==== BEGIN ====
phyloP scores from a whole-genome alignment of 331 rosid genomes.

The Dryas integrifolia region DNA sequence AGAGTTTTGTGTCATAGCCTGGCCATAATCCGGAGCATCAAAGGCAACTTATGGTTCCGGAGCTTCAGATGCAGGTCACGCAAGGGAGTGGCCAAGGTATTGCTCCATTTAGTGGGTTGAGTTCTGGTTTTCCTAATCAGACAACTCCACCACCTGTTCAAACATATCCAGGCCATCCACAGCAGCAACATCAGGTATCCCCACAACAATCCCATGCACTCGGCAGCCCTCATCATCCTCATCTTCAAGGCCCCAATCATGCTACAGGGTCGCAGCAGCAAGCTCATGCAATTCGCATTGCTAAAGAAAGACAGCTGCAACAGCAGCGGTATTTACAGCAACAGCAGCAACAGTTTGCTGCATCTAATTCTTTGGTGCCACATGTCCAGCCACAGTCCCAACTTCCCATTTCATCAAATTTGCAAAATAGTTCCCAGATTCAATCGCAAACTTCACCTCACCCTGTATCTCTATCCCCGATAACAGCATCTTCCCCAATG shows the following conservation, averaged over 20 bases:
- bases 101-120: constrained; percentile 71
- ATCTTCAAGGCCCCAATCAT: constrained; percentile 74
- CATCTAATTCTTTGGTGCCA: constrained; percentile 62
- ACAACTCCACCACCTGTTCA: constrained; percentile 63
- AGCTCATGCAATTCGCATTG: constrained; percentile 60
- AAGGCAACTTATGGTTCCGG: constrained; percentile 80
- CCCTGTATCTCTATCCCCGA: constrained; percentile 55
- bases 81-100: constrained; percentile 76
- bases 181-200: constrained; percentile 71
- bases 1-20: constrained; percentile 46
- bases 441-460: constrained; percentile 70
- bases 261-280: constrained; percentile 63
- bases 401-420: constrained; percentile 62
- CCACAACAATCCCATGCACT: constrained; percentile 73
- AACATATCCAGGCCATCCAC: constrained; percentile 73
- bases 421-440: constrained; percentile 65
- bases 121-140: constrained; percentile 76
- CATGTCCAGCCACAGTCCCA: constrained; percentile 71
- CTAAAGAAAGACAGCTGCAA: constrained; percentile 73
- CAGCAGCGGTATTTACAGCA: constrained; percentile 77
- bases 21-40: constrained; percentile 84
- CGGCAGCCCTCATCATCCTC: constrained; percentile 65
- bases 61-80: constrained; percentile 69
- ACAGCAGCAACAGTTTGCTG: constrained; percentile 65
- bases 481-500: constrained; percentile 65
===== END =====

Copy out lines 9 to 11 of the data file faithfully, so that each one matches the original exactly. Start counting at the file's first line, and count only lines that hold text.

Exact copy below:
- CCCTGTATCTCTATCCCCGA: constrained; percentile 55
- bases 81-100: constrained; percentile 76
- bases 181-200: constrained; percentile 71